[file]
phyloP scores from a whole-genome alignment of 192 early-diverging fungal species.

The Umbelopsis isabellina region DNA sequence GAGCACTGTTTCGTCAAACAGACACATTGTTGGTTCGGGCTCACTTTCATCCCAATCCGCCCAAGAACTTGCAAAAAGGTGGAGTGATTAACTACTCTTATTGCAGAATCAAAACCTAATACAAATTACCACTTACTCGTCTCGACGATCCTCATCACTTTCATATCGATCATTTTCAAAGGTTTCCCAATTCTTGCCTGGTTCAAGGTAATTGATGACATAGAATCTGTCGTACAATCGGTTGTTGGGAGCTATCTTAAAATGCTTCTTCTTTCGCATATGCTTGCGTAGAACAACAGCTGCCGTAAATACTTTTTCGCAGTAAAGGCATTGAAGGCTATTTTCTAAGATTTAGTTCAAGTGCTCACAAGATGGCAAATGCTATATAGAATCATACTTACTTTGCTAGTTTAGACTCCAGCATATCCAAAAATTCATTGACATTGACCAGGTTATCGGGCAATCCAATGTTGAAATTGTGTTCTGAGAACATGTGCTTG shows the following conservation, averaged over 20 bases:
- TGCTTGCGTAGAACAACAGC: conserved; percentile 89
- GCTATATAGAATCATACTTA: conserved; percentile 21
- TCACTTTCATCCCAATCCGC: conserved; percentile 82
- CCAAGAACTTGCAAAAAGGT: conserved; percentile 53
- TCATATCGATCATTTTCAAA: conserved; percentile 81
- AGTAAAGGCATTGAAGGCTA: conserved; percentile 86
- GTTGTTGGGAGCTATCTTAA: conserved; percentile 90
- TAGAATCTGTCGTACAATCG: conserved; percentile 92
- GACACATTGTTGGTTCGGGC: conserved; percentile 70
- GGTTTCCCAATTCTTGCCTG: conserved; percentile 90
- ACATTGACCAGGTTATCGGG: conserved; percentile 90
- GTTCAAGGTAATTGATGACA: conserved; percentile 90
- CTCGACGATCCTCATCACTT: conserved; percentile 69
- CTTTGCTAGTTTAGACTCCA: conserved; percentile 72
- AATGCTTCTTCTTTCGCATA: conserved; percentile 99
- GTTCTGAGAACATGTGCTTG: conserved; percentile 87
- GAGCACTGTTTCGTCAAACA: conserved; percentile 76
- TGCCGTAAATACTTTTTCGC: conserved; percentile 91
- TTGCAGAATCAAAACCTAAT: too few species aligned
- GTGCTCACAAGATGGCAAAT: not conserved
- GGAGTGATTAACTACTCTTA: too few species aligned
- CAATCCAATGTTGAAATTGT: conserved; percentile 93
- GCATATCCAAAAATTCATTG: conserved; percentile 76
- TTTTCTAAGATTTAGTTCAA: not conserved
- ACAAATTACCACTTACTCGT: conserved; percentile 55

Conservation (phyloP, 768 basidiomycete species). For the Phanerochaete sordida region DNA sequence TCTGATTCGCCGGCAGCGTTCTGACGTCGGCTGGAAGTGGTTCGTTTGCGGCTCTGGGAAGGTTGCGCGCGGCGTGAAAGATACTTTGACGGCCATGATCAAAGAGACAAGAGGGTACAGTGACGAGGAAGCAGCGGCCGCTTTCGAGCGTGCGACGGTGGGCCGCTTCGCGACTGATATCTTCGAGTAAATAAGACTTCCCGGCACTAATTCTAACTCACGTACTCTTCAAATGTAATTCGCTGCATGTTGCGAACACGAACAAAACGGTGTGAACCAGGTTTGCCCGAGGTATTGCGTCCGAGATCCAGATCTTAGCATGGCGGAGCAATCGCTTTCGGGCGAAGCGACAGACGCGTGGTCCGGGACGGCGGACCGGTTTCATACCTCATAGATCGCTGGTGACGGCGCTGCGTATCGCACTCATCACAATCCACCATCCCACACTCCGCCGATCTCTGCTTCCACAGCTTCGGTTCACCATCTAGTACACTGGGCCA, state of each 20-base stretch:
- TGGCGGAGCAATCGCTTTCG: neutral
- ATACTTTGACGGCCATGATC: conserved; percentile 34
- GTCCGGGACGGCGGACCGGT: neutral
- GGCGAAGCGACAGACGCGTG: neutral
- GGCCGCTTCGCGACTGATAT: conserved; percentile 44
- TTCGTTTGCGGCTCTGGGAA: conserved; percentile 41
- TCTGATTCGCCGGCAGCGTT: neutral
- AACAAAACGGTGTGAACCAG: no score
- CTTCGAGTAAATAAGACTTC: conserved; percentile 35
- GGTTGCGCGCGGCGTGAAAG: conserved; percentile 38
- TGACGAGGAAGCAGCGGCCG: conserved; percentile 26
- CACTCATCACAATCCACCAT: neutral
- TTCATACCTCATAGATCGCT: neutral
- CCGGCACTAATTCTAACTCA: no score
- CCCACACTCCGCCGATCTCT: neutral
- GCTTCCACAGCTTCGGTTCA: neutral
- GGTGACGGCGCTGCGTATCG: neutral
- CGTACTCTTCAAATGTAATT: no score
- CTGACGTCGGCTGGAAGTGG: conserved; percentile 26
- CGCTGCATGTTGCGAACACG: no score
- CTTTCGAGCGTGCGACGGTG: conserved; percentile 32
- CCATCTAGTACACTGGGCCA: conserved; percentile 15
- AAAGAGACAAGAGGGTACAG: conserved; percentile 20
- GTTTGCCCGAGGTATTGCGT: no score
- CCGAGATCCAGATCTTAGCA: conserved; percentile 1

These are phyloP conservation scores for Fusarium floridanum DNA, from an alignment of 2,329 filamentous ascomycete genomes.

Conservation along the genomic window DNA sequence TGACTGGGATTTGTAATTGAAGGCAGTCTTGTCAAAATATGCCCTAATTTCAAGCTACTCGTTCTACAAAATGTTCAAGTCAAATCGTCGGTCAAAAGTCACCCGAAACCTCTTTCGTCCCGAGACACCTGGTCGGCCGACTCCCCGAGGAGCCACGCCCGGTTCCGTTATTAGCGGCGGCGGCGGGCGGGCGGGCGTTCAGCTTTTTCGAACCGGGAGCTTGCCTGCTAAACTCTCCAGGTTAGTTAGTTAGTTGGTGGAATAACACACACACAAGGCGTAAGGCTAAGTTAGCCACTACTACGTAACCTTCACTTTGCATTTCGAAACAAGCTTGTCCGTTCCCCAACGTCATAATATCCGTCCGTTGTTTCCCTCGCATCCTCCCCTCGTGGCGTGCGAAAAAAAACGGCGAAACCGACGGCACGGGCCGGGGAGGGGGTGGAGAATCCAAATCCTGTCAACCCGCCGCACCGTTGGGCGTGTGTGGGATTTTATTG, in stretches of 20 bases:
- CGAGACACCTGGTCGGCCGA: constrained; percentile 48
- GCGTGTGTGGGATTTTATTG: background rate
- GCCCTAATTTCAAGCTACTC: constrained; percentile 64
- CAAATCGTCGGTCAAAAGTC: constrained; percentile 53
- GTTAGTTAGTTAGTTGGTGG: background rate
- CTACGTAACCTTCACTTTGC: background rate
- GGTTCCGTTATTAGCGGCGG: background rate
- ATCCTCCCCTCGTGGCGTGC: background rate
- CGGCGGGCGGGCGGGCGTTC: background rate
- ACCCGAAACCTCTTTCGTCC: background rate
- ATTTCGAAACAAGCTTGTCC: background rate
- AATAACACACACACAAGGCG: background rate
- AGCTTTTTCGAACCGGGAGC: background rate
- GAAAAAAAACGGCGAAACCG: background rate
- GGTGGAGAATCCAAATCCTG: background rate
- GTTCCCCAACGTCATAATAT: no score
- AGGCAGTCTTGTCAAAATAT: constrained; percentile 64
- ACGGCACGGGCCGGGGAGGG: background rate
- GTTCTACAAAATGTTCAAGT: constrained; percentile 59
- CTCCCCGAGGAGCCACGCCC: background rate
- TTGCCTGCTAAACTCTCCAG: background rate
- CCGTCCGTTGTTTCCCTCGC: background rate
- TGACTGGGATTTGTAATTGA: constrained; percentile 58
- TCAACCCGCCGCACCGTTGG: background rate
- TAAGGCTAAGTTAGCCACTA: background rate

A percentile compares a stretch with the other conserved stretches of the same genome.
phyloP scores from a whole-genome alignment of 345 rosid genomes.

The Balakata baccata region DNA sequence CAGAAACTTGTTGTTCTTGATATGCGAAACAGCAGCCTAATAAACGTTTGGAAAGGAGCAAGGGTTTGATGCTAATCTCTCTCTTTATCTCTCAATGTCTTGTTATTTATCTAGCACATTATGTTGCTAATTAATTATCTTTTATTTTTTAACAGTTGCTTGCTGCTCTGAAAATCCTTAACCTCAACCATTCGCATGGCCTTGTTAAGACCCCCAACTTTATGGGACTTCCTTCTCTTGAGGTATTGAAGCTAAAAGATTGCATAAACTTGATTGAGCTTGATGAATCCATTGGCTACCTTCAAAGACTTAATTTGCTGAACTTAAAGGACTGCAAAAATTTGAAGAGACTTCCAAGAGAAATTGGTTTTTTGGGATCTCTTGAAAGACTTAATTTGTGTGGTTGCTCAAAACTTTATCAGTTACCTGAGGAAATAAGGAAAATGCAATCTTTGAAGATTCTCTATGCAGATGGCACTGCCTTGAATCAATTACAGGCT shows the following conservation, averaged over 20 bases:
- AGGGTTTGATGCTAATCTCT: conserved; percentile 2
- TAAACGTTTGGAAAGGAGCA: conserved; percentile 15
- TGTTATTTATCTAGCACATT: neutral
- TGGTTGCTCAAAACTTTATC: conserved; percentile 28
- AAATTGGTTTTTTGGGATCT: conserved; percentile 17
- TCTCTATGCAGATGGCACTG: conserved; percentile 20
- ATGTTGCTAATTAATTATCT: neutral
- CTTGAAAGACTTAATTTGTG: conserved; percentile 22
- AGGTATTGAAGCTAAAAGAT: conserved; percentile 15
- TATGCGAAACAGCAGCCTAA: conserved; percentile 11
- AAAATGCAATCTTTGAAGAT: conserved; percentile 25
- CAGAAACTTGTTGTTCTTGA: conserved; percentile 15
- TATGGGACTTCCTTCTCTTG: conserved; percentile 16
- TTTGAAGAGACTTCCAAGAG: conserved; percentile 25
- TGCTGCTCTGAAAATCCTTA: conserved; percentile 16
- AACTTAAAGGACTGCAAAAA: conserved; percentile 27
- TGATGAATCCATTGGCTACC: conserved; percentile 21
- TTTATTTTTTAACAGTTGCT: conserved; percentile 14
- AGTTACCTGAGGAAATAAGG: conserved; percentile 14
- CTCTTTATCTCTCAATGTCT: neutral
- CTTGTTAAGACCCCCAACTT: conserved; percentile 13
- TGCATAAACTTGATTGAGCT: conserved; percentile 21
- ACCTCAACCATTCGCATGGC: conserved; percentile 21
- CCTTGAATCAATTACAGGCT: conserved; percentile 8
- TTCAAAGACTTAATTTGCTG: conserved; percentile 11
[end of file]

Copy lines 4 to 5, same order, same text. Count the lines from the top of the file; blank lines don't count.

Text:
- GCTATATAGAATCATACTTA: conserved; percentile 21
- TCACTTTCATCCCAATCCGC: conserved; percentile 82